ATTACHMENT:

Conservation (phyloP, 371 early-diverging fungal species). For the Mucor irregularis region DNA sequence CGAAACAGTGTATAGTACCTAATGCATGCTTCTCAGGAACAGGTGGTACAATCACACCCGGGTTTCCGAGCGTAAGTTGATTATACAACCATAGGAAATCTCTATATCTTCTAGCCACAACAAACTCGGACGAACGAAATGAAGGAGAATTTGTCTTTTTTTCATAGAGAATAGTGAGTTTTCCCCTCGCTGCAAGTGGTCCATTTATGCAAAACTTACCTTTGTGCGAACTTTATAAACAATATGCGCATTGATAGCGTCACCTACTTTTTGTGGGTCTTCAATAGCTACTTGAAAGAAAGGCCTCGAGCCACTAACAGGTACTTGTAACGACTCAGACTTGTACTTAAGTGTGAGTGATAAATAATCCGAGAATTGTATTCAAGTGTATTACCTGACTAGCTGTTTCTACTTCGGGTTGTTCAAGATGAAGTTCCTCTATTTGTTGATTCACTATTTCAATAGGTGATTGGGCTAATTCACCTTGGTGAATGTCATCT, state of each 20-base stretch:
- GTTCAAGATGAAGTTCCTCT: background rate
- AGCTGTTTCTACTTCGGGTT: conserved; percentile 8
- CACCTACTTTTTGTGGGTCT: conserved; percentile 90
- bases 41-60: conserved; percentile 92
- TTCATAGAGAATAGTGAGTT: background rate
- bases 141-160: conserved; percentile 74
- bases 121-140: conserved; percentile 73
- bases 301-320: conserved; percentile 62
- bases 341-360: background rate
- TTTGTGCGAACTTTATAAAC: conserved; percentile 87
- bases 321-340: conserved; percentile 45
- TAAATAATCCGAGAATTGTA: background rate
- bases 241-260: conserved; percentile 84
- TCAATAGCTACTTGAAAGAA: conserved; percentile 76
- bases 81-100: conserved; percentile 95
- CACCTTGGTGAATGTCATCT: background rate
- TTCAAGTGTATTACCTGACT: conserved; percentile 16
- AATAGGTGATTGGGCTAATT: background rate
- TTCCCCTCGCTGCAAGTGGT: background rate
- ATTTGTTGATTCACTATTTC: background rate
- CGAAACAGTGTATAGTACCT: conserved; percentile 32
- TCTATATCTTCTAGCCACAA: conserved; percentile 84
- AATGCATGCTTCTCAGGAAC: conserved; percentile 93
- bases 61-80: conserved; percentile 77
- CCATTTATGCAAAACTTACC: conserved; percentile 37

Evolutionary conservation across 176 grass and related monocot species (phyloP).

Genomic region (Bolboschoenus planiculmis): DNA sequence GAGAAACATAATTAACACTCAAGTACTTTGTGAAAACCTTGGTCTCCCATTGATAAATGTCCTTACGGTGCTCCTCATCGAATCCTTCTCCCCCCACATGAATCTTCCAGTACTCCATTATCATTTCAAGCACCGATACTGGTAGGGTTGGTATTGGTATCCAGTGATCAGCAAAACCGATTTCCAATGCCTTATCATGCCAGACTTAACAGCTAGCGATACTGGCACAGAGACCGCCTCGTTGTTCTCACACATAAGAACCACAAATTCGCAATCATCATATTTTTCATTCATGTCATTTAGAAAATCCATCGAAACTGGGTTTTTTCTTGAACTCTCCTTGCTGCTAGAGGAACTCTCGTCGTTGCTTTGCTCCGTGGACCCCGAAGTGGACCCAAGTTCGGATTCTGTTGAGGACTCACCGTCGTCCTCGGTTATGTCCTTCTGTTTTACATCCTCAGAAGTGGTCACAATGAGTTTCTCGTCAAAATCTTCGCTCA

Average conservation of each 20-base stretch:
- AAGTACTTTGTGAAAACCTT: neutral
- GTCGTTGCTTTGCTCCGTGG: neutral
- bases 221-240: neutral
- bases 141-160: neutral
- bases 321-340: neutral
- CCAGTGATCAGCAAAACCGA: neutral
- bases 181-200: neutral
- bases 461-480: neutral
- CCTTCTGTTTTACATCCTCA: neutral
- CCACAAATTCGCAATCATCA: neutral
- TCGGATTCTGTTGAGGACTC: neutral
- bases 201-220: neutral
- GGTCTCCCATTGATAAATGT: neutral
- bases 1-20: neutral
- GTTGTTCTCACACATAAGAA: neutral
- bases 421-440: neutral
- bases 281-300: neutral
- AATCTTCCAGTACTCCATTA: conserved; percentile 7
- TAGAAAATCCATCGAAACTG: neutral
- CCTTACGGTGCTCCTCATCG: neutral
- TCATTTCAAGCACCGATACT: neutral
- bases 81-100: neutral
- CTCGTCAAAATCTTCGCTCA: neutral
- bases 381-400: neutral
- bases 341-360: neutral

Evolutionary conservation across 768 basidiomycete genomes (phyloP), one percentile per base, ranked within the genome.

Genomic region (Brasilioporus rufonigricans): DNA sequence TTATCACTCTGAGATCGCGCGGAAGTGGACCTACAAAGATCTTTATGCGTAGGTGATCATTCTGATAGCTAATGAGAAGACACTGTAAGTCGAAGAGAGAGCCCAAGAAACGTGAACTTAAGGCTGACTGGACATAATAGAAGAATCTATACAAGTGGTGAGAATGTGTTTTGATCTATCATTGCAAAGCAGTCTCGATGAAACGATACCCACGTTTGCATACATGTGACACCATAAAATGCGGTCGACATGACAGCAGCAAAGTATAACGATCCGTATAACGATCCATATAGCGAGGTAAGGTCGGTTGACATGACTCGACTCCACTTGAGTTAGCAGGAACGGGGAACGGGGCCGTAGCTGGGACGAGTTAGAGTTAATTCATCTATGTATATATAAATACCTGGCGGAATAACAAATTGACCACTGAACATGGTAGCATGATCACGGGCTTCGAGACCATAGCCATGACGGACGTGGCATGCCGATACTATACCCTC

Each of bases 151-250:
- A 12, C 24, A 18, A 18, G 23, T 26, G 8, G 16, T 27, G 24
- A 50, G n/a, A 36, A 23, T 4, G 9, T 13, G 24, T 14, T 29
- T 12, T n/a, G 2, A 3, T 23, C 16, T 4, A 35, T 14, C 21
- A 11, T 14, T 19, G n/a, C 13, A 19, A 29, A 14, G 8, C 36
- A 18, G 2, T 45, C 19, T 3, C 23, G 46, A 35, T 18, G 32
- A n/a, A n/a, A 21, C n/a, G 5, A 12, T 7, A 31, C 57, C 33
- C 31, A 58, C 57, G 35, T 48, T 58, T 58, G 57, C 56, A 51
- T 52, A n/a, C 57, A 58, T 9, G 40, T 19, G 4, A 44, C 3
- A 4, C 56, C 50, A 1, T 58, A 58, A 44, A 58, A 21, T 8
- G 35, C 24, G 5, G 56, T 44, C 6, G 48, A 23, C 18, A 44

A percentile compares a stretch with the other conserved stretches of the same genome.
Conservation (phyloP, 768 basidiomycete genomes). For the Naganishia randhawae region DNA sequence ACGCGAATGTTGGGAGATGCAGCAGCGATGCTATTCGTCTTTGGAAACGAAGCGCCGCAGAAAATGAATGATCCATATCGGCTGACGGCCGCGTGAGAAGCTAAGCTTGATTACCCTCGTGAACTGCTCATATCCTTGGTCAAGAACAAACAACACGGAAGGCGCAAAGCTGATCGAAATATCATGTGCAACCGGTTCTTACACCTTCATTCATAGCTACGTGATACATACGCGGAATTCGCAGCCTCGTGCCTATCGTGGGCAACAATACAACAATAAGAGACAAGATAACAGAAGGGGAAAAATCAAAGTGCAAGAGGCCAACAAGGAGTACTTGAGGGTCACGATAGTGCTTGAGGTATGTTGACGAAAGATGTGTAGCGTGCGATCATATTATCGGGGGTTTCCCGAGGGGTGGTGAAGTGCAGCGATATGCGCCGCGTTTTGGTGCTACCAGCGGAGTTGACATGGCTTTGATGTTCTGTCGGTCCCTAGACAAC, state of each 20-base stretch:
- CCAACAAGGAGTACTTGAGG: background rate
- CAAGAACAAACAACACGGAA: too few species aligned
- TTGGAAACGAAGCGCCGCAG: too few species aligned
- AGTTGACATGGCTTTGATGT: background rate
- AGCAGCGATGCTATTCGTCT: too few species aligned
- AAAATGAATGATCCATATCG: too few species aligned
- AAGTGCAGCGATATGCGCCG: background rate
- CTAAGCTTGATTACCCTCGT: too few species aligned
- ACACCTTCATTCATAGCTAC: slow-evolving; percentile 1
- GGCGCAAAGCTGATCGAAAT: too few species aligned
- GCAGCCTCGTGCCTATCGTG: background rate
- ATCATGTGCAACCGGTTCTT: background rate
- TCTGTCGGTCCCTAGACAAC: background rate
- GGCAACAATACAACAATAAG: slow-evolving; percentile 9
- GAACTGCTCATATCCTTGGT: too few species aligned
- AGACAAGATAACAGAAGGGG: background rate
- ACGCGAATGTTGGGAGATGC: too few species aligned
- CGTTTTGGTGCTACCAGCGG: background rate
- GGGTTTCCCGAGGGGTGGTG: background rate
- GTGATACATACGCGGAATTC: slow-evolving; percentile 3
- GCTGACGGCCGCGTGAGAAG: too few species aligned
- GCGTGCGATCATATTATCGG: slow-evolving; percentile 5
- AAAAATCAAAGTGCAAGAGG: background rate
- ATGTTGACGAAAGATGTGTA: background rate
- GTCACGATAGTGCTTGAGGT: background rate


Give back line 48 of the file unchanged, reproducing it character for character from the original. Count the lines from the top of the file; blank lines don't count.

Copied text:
- TAGAAAATCCATCGAAACTG: neutral